Slowest runner on record?: Hi. Am on a high... - Couch to 5K

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Slowest runner on record?

36 Replies

Hi. Am on a high after just completing my first 28 minute run. Have got to week 8 after starting on New Year’s Day. Really pleased as I thought I couldn’t run previously. However, in order to keep my heart rate within safe limits, I have to run really slowly and am sometimes overtaken by pedestrians. I am only 49 and feeling pretty good - although pretty shattered too- when I run. I managed 2.55 km on my 28 minute run. Is this within the normal range of what people achieve or am I an outlier?

36 Replies
Instructor57 profile image

Well done with your progress!I am curious as to what you mean by this:

'in order to keep my heart rate within safe limits, I have to run really slowly'

what limits and defined by what/who ?

I wouldn't be concerned about what others are doing as it really doesn't define normal .

There is only really 'Normal for you'

Other people's normal is irrelevant.

in reply to Instructor57

general advice for a 49 year old is that the upper safe limit for heart rate is 170, and that for vigorous activity you should aim to be 75-90 percent of this, ie not above 154. I have been keeping to this. I slow down if my heart rate goes above 150 and stop if it reaches 155.

Instructor57 profile image
Instructor57Administrator in reply to

As you say , 'General advice 'And there is no one size fits all .

The HR you have quoted is based on the 220-Age calculation which is often far from accurate but used as a default setting for most wrist worn devices.

I wouldn't get to hung up on numbers,

You really would be better using 'perceived effort' as your guide .

ie, running at a conversational pace as referred to in the programme guide linked to by MissUnderstanding

A conversational pace will put you around 75 to 80 % of your Max HR

the important point here being 'Your'

Max HR!

Take a look at this FAQ post for more information on HR

in reply to Instructor57

I actually find heart rate to be a really useful guide as it allows me to keep a steady pace whilst saving some reserve for a really strong finish. The advice is given on several websites and I am happy to follow it. I haven’t been able to find the evidence it is based on, but unless I can find evidence that it is safe to go above recommended limits I don’t want to risk it. Thanks though for your viewpoint

Instructor57 profile image
Instructor57Administrator in reply to

It's not just my viewpoint, it's based on quite a bit of research and conversations with a consultant cardiologist.

However, if you are happy doing what you are doing and the numbers help you and you are not pushing too hard then great , keep at it 👍

Your best aerobic development will certainly come by making around 80% of your runs at a conversational pace .

Enjoy the rest of the program.

in reply to Instructor57

do you have links to any of this research?

Instructor57 profile image
Instructor57Administrator in reply to

There are links in the FAQ post I linked for you .There is also a lot of other information available that I don't have Links for if you wish to research this further .

Here's another that springs to mind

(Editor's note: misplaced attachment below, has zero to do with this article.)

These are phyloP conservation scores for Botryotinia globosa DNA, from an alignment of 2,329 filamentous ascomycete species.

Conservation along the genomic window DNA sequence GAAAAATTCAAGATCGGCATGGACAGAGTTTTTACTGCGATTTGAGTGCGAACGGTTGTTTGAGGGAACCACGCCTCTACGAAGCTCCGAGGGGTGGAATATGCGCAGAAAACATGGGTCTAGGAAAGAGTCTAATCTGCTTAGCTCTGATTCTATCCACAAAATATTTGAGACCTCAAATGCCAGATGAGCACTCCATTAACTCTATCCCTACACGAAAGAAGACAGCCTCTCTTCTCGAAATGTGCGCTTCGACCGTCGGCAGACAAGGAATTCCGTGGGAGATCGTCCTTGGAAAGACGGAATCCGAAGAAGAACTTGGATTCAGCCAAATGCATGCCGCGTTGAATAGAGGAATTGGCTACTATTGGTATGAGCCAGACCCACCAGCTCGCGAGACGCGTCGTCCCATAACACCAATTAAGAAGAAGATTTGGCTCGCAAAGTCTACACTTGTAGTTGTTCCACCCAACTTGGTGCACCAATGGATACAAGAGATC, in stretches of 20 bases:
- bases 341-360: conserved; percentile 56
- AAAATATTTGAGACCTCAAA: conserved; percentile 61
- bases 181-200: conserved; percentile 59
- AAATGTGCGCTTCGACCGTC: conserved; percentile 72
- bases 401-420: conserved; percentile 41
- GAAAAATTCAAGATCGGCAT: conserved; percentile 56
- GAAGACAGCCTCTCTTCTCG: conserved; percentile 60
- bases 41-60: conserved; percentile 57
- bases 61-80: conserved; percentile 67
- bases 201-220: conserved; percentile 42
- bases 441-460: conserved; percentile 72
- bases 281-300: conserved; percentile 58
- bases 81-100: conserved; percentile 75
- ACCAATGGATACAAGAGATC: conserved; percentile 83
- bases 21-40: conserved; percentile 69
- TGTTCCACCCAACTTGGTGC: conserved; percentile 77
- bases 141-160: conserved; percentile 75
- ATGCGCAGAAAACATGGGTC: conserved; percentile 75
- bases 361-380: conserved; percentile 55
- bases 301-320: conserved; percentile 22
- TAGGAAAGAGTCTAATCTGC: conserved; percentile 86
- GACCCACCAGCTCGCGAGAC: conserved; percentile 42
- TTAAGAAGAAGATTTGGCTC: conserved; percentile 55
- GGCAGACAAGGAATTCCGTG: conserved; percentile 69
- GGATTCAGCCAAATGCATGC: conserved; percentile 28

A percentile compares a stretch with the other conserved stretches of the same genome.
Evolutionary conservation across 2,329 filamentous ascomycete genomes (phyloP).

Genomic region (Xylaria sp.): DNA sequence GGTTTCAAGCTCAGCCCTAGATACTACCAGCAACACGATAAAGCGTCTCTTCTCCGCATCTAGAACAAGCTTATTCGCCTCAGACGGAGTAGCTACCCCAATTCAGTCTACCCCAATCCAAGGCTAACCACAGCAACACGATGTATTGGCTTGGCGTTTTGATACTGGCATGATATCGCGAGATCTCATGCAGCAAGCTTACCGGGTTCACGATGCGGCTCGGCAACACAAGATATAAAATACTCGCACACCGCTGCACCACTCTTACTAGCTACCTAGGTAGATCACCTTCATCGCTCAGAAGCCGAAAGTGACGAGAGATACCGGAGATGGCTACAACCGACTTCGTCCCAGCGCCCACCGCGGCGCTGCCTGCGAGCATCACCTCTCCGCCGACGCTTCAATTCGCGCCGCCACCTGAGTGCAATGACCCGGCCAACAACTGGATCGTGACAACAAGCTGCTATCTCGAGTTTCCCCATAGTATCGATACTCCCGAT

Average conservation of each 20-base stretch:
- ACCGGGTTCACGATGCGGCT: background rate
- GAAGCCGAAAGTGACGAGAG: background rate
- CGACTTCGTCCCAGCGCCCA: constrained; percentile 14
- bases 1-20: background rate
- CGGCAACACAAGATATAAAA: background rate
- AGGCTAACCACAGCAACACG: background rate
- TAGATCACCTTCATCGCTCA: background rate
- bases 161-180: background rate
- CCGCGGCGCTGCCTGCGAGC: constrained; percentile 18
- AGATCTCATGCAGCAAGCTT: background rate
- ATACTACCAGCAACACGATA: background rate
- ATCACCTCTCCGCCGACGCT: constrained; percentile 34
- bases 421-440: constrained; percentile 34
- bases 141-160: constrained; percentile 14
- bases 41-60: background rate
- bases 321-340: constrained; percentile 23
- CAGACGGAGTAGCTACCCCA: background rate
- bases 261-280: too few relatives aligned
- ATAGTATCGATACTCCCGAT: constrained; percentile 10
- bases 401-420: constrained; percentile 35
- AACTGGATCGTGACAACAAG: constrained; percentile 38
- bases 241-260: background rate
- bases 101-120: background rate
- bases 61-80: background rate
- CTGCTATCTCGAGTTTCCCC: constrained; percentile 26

Cmoi profile image
CmoiGraduate in reply to

Hi Hidden , congratulations on your progress!

Provided that you have no health issues or personalised medical advice telling you not to go above that heart rate, you don't need to stress about sticking to it. The standard 220 minus age maximum heart rate formula simply doesn't work for many people, myself included. I'm 62, run a lot of hills and off-road, and would find it impossible to stay within my suggested maximum.

I'm not saying you have to go faster, or run further. Running at a comfortable conversational pace is good. In addition some runners find low heartrate training very helpful, so it it suits you then by all means stick to it. However if you feel fine when you're running - not breathless, sick or dizzy, or with a racing heart - then you needn't get hung up on the numbers.

Happy running!

in reply to Cmoi

thanks. I can’t say I’m running at a comfortable conversational pace - I can barely speak! I feel faint if my heart rate goes above 155. I’m also a person who tends to be motivated by the numbers so I find it helpful although I agree I shouldn’t get hung up on them

Cmoi profile image
CmoiGraduate in reply to

Ah, in that case it sounds like you shouldn't be pushing more than you are now, possibly even slow down a little more. Your body's getting used to running and that takes time.

When running I personally will always take what my body's telling me over what the numbers are telling me. If the numbers say I'm fine but I actually feel lousy, I'll dial things back. However, if I'm happily running uphill for several km, able to chat and generally feeling good, but the numbers say my heart rate's too high, I'll simply ignore them!

nowster profile image
nowsterGraduate in reply to

That makes a difference. The guidance numbers are just that: guidance.

Everyone's different. I regularly hit 175 bpm in harder runs, and I'm 54. My max recorded HR so far was 188.

You're best going by feel. That said, when I attempted C25K the very first time, exactly three years ago, on my third run I had an unplanned-for short climb of about six feet (in a cemetery of all places) and that completely knocked my system out and I had cold sweats, palpitations, nausea, cramps, etc.

Your fitness will improve through the programme. What made you feel faint in the first weeks may not do so now.

But it's best to ignore the numbers and go by how you actually feel. I only ever look at the stats after the run.

John_W profile image
John_WAmbassador in reply to

and how are you measuring your heart rate ?

in reply to John_W

I measure my heart rate using my smartwatch. I have considered buying a chest strap monitor, but consider the smartwatch to be accurate enough for my purposes at the moment. I’ve also had arrhythmias in the past so I find the smartwatch useful for it’s ecg function.